New BlackBerry (BBRY) COO could bring much-needed changes

BlackBerry Ltd. (BBRY) announced Monday that Marty Beard will take over as the chief operating officer. Some believe that the acquisition of Mr. Beard could bring a new focus to the struggling BlackBerry.

Brendan McDermid/Reuters/File
A new Blackberry Z10 smartphone is displayed at a store in New York in this file photo taken March 22, 2013.

BlackBerry Ltd. (BBRY) announced Monday that Marty Beard will take over as chief operating officer. 

Mr. Beard is taking over the position that has been empty since former COO Kristian Tear left last November during a management shake-up. In his new role, Beard will be in charge of BlackBerry 10 application development, customer care, and quality.

"BlackBerry continues to attract top talent to the company. Marty brings extensive experience in operations, marketing and serving customers through the best technologies and processes available," current CEO John Chen said in a statement. 

Brant Moriarity, a lecturer at Indiana's Kelley School of Business, praised BlackBerry's hire. "Beard has been around for a while and has done great things," he says.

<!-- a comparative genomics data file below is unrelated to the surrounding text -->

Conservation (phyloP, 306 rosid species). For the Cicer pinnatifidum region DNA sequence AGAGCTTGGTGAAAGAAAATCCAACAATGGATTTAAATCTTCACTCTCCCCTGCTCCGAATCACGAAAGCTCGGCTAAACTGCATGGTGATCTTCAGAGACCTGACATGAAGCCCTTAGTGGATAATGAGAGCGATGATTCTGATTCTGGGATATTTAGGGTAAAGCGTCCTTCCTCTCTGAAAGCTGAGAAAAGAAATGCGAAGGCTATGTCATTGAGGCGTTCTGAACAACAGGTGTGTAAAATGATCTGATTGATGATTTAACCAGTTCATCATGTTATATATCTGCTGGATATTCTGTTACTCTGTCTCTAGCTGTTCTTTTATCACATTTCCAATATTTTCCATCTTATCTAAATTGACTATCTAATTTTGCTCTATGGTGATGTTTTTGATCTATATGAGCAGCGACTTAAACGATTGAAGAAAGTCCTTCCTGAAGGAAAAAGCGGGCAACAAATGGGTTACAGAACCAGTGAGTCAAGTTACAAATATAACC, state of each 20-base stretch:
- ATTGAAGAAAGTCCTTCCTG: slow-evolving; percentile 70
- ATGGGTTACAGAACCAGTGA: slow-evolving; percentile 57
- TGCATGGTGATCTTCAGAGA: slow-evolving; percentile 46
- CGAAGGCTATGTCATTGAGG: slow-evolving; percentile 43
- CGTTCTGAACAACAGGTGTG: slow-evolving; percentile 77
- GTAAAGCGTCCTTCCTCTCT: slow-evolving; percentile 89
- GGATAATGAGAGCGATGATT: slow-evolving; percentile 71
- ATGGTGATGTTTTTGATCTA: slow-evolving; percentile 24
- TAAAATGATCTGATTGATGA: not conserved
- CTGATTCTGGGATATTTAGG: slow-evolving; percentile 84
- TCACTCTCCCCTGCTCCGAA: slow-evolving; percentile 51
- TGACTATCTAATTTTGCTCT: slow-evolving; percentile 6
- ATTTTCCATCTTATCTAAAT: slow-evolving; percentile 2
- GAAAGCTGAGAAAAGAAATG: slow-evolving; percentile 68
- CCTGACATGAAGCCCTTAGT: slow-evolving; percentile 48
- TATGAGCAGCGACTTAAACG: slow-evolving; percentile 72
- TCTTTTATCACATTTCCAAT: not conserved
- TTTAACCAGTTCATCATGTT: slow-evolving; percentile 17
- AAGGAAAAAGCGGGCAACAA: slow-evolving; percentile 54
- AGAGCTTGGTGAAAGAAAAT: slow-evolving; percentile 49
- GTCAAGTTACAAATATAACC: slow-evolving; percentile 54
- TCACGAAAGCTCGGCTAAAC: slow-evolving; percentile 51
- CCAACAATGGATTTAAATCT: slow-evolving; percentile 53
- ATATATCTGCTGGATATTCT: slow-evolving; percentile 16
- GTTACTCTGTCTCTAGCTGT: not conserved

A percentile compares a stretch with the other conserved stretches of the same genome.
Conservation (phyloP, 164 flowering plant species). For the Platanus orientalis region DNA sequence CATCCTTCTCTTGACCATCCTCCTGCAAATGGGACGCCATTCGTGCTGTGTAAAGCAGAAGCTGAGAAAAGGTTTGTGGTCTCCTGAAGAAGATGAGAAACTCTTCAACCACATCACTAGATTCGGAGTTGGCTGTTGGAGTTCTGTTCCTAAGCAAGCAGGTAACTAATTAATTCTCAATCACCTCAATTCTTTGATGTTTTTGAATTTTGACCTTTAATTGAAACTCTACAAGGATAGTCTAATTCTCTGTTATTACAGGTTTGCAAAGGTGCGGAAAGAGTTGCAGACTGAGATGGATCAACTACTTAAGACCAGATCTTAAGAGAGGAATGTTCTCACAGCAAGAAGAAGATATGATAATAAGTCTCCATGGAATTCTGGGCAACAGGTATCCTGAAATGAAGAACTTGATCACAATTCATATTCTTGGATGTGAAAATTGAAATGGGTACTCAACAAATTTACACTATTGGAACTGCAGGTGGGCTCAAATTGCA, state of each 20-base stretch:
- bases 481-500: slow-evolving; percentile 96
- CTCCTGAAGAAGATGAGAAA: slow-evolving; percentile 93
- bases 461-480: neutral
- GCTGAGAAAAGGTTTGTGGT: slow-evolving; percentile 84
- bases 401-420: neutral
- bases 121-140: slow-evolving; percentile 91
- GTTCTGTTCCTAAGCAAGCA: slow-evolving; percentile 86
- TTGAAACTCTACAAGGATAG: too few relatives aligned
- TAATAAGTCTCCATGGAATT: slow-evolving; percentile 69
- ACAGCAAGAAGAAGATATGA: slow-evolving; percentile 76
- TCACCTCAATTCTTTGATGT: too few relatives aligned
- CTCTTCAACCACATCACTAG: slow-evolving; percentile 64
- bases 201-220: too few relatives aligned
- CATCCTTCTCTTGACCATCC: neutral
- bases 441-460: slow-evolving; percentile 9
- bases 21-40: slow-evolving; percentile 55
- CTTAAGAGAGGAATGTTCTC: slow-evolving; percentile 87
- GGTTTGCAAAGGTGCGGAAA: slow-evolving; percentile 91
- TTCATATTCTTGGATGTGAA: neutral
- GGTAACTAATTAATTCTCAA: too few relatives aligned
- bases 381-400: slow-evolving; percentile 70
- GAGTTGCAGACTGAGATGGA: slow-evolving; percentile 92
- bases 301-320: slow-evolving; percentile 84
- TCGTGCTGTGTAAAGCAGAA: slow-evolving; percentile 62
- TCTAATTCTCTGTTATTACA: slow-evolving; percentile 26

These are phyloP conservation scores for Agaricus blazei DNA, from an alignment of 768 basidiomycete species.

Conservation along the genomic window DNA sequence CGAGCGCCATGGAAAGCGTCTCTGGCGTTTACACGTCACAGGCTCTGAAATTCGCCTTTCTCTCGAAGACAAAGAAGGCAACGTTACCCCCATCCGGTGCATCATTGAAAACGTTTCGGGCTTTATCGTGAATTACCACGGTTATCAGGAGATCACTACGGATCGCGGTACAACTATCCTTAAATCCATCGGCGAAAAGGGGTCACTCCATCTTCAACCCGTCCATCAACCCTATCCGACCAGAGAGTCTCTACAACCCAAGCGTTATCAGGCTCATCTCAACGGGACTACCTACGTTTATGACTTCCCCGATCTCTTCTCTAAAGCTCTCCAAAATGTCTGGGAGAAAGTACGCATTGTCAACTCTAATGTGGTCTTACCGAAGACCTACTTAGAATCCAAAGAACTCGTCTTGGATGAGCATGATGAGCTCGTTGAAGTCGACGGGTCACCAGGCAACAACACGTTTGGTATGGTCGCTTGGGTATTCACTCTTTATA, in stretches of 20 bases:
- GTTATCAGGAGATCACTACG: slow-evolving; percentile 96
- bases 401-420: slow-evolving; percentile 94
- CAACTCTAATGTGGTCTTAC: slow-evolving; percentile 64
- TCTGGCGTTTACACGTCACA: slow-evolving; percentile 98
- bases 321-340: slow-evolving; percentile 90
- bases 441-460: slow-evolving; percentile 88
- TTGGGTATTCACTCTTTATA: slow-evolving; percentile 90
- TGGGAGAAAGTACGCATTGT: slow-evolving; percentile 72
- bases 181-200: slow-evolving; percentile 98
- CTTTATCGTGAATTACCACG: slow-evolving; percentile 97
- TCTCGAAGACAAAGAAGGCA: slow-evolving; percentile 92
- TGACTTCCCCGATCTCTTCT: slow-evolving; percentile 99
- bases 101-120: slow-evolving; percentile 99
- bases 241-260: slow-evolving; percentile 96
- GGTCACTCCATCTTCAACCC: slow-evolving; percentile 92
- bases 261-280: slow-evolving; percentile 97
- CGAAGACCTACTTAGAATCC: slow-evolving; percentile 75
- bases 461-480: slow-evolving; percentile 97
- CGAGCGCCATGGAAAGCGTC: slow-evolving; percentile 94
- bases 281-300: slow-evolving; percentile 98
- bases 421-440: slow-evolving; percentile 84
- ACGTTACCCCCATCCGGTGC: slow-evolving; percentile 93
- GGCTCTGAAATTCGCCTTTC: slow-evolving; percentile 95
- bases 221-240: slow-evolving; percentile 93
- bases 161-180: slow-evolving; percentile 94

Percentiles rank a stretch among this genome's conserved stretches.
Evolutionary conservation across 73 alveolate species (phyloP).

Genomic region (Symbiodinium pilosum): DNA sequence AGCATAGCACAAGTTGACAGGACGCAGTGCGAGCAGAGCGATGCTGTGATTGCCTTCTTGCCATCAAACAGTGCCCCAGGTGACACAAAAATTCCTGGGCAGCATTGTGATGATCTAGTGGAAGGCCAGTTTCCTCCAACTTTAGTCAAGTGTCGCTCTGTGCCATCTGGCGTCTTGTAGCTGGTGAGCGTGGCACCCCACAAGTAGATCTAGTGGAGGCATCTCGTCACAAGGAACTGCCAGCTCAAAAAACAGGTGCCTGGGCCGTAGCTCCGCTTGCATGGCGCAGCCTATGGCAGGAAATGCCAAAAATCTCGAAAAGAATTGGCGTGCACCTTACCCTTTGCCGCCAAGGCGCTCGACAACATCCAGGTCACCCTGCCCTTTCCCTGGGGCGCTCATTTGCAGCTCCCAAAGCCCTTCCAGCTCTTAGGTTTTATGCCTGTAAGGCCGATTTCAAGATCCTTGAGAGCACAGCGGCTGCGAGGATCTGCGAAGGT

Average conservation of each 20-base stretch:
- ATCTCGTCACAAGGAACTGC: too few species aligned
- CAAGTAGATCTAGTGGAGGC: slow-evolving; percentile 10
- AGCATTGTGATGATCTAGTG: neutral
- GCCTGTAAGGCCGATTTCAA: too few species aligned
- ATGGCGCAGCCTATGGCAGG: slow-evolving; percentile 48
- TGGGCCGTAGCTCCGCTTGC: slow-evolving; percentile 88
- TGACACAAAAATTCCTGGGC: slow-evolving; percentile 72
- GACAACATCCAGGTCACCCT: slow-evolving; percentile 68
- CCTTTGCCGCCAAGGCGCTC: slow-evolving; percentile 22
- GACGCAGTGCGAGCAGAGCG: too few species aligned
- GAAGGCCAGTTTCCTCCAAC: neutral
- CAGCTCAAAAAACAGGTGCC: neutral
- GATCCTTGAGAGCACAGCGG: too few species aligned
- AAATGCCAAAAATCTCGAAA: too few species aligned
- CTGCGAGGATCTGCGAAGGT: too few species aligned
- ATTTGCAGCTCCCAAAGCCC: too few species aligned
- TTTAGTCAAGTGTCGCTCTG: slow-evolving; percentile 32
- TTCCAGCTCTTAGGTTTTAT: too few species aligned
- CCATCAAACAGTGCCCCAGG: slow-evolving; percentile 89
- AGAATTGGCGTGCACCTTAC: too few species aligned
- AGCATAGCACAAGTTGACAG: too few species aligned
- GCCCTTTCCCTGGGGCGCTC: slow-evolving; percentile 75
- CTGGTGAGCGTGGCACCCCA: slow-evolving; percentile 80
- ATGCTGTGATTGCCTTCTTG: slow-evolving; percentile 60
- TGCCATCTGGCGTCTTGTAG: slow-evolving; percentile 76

Beard is coming to BlackBerry during a difficult time. Though the company  made an unexpected profit of $23 million during the first quarter of this year, much of that profit came from efforts to cut cost and not from increased sales for its new BlackBerry 10 series of devices. That small profit comes after a loss of $423 million in the last quarter of 2013. 

But hiring Beards could be an indication that BlackBerry acknowledges its need for big changes. His background, as the chairman of the computing application company LiveOps,  ay hint at BlackBerry is shifting its focus away from mobile devices towards bring their secure services to other sectors. 

"Beard's focus on cloud technology [could] be good for BlackBerry," Moriarity said. "They seems to have been pushed out of the hardware sector, and it looks like BlackBerry knows that."

The company has struggled in recent years to create devices that appeal to consumers, and the announcement of an Apple and IBM partnership on July 15, in which IBM will sell Apple products to enterprise clients, could take away some of the business who use BlackBerry.

The partnership "will hurt BlackBerry," said Ken Dulaney, vice president and distinguished analyst at Gartner Research. Mr. Dulaney said professional consumers who were thinking about switching from BlackBerry now have a viable option. "Now IBM has deep integration with Apple and most enterprises will look to IBM for their needs."

That could be “the nail in the coffin” for BlackBerry’s consumer products, Moriarity says. "That’s why the announcement of a new COO is good for BlackBerry [if they change focus].”

Investors don't seem to be too thrilled with the announcement of Beard's hirer. By early afternoon on Monday, BlackBerry stock was down almost 1 percent to $9.95 a share.

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